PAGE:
Slowly, Tim took one step forward, then another, shaking on wobbly legs because Bishop and Tony were seemingly frozen in place. "You're wrong," he said, though his voice was flat. It held no fight, no anger, it just stood there like an impenetrable wall. "You've always been wrong and you're still wrong now. That's not training, that's torture."
The woman lunged toward him and with the ringing of a gunshot, Tim's eyes shot open, to find himself still lying on that basement floor, and he felt tears sting at his eyes for a moment before he shoved them down. It hurt to know that was all just another dream, but it made sense. He was never getting out of here, not with his sanity intact, at any rate. He sat up, rubbing at his head and staring at the door. Any minute now...yup, there was the screech of metal at the floor and a plate was shoved through the bottom across the floor. He didn't bother diving for the food and eating it like he would have the first week or three he was here. After all, if he wasn't getting out of here, then dying faster would be...good, wouldn't it? Out of this hell and into another one faster.
Still, he had nothing else to do. So after maybe about an hour, he dragged himself forward and ate the stale bread and beans that were on the plate. He pushed the plate away and let himself drift. He was only lying on the floor, but at the same time, he was flying far above DC, landing softly on the third floor of the Navy Yard's division of NCIS. He could picture Tony and Bishop and Gibbs all working. When he glanced to his own desk, though, he couldn't see anyone, and he frowned. Surely they weren't hoping he would be found still? It had to have been months since he had been captured. Why hadn't they replaced him?
He didn't have long to dwell on this, though, because the door to his cell opened. He looked up, brows furrowing. That door hadn't opened in months. "Are you ready to behave, Agent McGee?" the woman standing there asked.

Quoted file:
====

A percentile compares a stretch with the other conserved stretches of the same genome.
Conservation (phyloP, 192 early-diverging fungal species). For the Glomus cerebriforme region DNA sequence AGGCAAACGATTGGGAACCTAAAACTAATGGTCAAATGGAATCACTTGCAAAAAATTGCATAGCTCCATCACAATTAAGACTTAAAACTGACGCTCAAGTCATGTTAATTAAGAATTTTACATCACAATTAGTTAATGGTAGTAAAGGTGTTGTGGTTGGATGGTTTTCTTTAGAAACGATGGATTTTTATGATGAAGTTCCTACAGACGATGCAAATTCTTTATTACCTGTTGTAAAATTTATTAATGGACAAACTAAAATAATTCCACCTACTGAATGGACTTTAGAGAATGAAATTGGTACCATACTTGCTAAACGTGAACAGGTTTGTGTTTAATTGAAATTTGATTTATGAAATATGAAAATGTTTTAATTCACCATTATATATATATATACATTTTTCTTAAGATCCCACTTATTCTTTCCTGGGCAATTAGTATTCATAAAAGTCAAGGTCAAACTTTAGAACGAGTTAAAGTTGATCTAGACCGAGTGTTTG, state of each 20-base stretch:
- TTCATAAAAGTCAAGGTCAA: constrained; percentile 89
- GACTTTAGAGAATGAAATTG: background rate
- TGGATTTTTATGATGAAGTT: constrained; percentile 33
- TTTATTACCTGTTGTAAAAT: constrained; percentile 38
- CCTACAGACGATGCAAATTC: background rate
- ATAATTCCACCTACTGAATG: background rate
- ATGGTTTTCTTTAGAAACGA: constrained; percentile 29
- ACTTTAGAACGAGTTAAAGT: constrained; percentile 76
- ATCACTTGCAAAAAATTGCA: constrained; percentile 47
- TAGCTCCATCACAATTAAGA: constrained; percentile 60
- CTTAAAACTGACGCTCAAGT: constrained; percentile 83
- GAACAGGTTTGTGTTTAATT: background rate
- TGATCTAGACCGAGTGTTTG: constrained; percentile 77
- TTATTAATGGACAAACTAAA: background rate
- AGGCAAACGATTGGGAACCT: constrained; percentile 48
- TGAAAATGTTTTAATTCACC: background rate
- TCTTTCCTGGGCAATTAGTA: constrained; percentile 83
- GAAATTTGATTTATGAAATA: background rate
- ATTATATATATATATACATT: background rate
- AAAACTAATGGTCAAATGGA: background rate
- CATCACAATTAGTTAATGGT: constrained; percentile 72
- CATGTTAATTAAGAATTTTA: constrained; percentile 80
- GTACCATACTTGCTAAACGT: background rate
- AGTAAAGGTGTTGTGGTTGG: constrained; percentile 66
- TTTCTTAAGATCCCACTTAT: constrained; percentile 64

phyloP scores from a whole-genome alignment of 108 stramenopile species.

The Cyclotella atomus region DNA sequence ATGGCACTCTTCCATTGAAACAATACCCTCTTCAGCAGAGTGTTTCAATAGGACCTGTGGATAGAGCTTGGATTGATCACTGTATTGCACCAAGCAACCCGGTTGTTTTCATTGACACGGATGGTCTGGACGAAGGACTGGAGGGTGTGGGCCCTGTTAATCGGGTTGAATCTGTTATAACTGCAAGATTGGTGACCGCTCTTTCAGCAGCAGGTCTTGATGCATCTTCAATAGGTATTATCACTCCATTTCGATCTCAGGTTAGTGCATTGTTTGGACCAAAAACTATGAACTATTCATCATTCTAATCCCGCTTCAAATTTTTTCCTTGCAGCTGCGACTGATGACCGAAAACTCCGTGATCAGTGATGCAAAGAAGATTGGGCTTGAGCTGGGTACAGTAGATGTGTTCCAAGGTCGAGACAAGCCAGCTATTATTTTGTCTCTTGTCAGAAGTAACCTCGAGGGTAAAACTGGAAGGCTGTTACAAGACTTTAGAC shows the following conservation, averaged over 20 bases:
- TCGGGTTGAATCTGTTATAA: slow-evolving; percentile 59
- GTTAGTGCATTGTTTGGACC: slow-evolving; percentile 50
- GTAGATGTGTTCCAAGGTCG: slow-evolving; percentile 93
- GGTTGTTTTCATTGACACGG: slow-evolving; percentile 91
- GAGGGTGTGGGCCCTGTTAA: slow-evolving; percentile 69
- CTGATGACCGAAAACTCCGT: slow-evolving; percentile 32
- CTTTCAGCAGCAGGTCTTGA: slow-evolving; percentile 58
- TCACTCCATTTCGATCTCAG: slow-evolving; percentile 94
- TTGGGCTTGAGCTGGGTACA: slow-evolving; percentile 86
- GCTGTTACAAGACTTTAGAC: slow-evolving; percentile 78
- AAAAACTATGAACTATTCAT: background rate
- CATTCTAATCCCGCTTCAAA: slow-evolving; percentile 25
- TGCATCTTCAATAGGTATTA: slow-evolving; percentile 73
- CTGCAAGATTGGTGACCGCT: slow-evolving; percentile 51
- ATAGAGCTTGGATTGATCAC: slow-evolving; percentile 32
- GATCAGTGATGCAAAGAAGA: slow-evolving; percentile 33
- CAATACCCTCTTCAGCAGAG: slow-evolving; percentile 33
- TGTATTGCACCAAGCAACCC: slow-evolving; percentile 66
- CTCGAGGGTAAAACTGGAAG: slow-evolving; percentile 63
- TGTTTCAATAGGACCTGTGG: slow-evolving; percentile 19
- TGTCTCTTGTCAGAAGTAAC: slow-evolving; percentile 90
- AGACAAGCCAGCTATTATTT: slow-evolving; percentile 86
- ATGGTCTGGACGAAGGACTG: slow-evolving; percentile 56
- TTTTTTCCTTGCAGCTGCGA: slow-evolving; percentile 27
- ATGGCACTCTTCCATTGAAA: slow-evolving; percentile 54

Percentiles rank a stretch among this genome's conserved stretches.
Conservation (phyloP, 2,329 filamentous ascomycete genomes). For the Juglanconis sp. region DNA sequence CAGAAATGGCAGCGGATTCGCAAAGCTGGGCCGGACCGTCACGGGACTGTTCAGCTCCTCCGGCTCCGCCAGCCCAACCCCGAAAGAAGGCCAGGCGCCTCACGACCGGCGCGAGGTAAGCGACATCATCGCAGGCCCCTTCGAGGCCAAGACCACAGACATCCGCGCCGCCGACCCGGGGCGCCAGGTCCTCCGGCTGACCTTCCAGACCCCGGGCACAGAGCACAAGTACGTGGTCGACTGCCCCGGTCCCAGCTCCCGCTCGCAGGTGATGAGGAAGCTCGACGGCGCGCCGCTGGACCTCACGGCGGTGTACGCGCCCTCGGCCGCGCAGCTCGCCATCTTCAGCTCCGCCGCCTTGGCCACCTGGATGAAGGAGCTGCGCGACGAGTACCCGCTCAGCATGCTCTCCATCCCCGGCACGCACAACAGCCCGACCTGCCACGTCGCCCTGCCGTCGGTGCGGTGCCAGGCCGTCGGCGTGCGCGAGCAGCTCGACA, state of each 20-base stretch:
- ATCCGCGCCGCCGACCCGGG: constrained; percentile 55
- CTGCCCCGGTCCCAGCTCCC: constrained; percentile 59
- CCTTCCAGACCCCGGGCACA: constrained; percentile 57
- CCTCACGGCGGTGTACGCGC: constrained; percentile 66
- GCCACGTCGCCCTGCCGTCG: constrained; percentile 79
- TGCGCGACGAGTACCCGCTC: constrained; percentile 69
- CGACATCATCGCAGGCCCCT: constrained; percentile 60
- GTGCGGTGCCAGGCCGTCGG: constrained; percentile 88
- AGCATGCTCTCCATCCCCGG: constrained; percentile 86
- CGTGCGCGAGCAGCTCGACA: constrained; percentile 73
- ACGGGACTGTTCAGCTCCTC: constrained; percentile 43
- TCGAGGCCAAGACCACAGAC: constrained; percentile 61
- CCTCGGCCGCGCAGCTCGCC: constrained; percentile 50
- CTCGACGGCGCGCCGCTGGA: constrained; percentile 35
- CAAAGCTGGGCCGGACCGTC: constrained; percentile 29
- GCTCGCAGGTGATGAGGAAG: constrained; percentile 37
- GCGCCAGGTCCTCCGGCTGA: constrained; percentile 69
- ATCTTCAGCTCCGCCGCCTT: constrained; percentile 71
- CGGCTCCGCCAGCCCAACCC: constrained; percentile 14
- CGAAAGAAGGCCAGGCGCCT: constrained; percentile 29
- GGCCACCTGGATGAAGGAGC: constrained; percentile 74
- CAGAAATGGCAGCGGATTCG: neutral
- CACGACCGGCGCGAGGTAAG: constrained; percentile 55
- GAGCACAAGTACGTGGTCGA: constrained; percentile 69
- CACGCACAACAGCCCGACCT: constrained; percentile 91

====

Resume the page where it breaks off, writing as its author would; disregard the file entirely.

Tim pushed himself into a sitting position and frowned. "For what?" he asked.
"For you to work for me and my husband, silly, that's the whole reason we brought you here, after all!" she chirped.
Tim frowned and looked back in his memory for any reasoning they had given him for being locked up in a basement, and found none. That could very well be the reason he was here. But then..."Why have I been in the basement all this time, then?"
The woman pet his head like one might do to a small child and he flinched at a neutral touch he hadn't received in forever. "Because we had to break you in, sweetheart. You were very naughty when you first got here."
Tim couldn't even remember how he had gotten here. He frowned, but took the lady at her word...for now. The woman ushered him to stand up, and brought him out of the basement, into a first floor that was flooded with light. He blinked, squinted, and tried to be quiet about his general discomfort. He didn't want to go back in the basement, after all.
The woman told him what he was supposed to do to help her around the house, and thus started the next part of his life. He accepted that he wasn't going to leave, but this beat the basement, so he tried to focus on the privilege of walking around freely in the house. He was even starting to get used to being sent to the basement again to sleep without worrying that he wouldn't be let out again, when one night he was roughly dragged out of his cell and thrown into the middle of the floor. He wasn't sure what was going on, too sleep-addled to make out much of anything but voices for a few minutes. "--There, you see? He's alive, he's awake, he can make his own choice about who he stays with."